Friday’s announcement that former Egyptian president Hosni Mubarak will step down was met with jubilation that spread from Cairo’s Tahrir Square to Penn's campus.
“I’m absolutely delighted at the way this has happened ... the Egyptians have shown exactly how you go about bringing social and political change without violence,” said Roger Allen, chairman of the Near Eastern Languages and Civilizations Department.
The announcement signaled the end of anti-government protests that lasted 18 days in Cairo, Egypt’s capital city. The crowds gathered in Tahrir Square were overcome with elation at the news that the president would be ceding power to the Egyptian military.
For Arabic professor and Egyptian national Abeer Aloush, who has lived most of her life during the rule of Mubarak, one of the most important lessons to come out of the revolution has been the demonstration of unity between diverse Egyptians.
“Within 24 hours of the start of the protests, you could find different segments of the population participating — rich and poor, Muslim and Christian, women and men,” she said.
Wharton and College freshman and Egyptian national Afnaan Moharram met Friday’s news with disbelief, elation and suspicion — especially in light of the anticipation surrounding Mubarak’s speech the day before, when many people initially expected him to step down.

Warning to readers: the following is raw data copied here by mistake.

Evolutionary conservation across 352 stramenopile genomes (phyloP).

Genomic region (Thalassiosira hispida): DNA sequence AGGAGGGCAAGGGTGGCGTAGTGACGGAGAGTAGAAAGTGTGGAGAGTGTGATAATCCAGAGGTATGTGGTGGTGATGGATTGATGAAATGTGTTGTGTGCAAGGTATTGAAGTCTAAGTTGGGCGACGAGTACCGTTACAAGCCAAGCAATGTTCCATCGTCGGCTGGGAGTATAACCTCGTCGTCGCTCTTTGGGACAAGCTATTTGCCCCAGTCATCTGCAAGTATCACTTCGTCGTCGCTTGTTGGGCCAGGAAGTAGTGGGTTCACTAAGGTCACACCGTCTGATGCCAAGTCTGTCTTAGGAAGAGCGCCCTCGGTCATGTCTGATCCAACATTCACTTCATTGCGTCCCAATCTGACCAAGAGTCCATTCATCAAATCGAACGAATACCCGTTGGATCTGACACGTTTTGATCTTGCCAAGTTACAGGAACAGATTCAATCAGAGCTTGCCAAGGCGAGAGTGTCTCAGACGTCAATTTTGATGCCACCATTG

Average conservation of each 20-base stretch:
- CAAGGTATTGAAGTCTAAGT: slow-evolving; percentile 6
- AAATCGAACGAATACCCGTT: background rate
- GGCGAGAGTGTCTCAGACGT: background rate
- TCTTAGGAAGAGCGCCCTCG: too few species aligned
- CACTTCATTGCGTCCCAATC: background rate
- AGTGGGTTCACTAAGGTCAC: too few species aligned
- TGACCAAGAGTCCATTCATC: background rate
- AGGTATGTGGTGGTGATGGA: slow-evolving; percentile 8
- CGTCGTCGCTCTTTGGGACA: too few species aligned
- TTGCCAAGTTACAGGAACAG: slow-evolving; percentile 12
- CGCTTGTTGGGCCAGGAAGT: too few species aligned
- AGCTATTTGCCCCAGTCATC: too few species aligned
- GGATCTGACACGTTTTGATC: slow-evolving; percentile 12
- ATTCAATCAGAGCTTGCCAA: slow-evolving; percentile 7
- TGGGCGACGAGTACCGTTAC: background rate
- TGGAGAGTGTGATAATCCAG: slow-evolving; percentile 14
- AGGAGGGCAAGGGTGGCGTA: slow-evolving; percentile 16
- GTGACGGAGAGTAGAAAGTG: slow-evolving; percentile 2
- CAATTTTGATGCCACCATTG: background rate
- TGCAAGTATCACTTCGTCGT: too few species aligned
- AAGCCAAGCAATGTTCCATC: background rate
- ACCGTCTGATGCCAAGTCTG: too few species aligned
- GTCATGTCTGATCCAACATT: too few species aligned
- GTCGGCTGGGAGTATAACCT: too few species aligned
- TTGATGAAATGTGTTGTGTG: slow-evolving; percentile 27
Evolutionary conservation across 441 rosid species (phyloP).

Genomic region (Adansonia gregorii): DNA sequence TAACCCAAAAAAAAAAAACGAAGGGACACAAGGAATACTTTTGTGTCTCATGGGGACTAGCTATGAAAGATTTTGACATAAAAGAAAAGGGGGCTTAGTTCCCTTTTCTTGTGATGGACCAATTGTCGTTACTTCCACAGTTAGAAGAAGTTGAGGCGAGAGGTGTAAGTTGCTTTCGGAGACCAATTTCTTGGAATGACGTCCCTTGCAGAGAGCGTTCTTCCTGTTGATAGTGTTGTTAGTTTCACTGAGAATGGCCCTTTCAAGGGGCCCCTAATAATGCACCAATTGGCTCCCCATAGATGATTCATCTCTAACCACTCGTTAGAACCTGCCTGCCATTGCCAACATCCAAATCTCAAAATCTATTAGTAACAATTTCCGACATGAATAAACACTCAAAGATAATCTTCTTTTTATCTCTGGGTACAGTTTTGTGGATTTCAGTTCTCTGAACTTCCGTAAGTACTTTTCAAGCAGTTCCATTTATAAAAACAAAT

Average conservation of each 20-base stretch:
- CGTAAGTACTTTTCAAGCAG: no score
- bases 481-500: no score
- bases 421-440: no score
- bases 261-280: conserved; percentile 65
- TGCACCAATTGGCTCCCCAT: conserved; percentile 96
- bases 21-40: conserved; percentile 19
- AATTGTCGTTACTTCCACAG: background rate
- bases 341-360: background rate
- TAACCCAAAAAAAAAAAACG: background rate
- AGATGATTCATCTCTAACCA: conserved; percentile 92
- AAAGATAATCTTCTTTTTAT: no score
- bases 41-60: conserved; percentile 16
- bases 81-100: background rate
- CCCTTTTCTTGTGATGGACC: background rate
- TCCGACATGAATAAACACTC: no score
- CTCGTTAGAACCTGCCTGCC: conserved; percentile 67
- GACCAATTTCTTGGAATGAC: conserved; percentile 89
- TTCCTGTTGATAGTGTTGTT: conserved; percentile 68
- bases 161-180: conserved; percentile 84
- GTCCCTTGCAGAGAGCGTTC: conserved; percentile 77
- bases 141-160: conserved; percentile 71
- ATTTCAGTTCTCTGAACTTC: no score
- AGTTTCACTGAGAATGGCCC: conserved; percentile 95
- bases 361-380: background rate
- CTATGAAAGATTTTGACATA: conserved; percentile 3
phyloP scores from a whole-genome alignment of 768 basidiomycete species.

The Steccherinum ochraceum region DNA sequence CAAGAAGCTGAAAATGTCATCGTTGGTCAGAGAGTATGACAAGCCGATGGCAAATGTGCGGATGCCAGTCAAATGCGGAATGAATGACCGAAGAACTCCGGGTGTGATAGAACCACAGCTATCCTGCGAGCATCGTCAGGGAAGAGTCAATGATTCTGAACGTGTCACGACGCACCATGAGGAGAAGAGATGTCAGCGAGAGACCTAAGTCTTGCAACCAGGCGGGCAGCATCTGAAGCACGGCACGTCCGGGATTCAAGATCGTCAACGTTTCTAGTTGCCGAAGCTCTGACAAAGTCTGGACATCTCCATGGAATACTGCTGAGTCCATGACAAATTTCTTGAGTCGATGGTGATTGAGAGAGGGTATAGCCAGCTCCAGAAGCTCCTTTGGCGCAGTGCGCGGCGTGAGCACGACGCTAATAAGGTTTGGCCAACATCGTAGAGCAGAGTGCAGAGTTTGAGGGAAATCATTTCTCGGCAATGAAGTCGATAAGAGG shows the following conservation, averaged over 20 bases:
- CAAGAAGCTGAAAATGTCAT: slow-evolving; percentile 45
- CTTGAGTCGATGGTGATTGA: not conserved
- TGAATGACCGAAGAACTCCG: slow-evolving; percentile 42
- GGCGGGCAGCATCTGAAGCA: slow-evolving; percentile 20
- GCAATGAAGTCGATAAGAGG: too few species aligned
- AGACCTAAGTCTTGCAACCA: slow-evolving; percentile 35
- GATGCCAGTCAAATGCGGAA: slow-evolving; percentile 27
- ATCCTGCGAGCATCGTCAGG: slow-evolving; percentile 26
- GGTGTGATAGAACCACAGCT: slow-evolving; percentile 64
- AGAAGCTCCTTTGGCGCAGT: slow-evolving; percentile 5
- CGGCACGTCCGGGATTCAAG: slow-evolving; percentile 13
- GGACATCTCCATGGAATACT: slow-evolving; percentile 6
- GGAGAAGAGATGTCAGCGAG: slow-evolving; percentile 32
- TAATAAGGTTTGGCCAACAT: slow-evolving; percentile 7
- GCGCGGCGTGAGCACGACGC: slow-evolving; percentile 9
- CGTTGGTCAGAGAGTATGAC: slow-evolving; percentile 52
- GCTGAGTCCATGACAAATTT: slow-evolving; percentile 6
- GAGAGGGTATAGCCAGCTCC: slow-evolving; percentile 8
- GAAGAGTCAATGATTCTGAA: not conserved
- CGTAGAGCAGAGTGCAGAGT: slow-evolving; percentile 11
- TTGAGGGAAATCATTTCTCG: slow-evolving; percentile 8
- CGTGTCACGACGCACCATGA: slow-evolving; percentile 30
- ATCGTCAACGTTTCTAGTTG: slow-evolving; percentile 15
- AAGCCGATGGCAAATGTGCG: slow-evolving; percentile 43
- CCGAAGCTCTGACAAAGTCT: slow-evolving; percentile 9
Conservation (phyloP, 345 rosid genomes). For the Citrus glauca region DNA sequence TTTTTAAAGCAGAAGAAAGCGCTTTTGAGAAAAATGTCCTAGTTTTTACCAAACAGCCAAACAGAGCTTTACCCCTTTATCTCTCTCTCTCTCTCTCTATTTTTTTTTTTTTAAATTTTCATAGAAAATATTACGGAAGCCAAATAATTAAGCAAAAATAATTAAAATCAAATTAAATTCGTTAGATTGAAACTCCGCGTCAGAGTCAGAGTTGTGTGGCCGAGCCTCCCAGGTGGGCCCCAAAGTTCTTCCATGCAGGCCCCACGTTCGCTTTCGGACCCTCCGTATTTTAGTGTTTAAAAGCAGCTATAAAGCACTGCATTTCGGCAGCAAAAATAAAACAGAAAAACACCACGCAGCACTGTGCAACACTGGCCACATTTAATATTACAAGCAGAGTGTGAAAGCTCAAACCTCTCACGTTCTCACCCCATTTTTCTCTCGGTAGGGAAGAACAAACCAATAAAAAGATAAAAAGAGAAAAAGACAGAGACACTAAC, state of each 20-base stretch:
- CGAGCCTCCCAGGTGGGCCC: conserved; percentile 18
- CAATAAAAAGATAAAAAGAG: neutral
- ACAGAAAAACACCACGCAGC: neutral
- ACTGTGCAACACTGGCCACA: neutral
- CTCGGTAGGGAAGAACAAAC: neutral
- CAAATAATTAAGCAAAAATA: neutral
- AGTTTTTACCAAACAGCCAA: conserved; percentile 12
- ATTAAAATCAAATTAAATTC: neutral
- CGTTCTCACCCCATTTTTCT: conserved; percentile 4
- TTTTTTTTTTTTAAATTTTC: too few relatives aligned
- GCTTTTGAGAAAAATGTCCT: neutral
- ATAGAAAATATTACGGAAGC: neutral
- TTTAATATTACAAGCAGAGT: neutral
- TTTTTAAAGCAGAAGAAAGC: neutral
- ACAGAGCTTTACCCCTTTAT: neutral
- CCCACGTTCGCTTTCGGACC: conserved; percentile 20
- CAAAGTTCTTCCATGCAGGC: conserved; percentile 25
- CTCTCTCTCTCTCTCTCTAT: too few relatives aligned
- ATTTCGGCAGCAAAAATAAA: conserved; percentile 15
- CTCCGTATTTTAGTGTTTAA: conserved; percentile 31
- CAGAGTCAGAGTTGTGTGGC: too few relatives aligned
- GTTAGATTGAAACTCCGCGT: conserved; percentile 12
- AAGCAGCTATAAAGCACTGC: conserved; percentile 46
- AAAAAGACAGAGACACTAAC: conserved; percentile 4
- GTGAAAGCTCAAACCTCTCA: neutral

“The Egyptian people had been on a roller coaster of emotions during the 24-hour period before his resignation,” she wrote in an e-mail. “Their joy turned to utter disappointment and anger following Mubarak’s surprise speech, and then the anger turned into determination until they were finally given what they had been demanding for 18 days.”
The movement was “truly a revolution […] that succeeded in a way that made the world speechless,” Moharram added.
College junior and Egyptian national Marwa Ibrahim felt proud at the fact that “for the past 18 days Egyptian protesters have conveyed the finest representation of Egyptian and Arab culture.”
“The coverage of these 18 days almost entirely dispelled false and misleading beliefs some people had, for whatever reason,” Ibrahim wrote in an e-mail.
Engineering freshman Dahlia Kenawy, who is also Egyptian, felt the events “set a precedent that the Middle East doesn’t have to let dictators rule over [it] … it is important for rulers to listen to the people’s demands.”
Allen added that President Barack Obama’s administration handled the situation perfectly — contrary to recent criticism levied by prominent Republicans such as former Minnesota governor Tim Pawlenty, who criticized the administration for undermining ties to United States allies like Israel in an effort to placate others such as the Muslim Brotherhood in Egypt.
“There was a balance to be made between American interests — which may not always have been the best interest of the Egyptian people — and Egyptian interests,” Allen said.
Allen and Aloush agreed that the chain of events leading to Mubarak’s resignation needs to be taught to future generations.
“I’m about to retire from my job, but it’ll be the task of my students, who are now themselves teachers, to regroup and rethink what this means in terms of the relationship between government and society in Egypt and in the rest of the Arab world,” Allen said.
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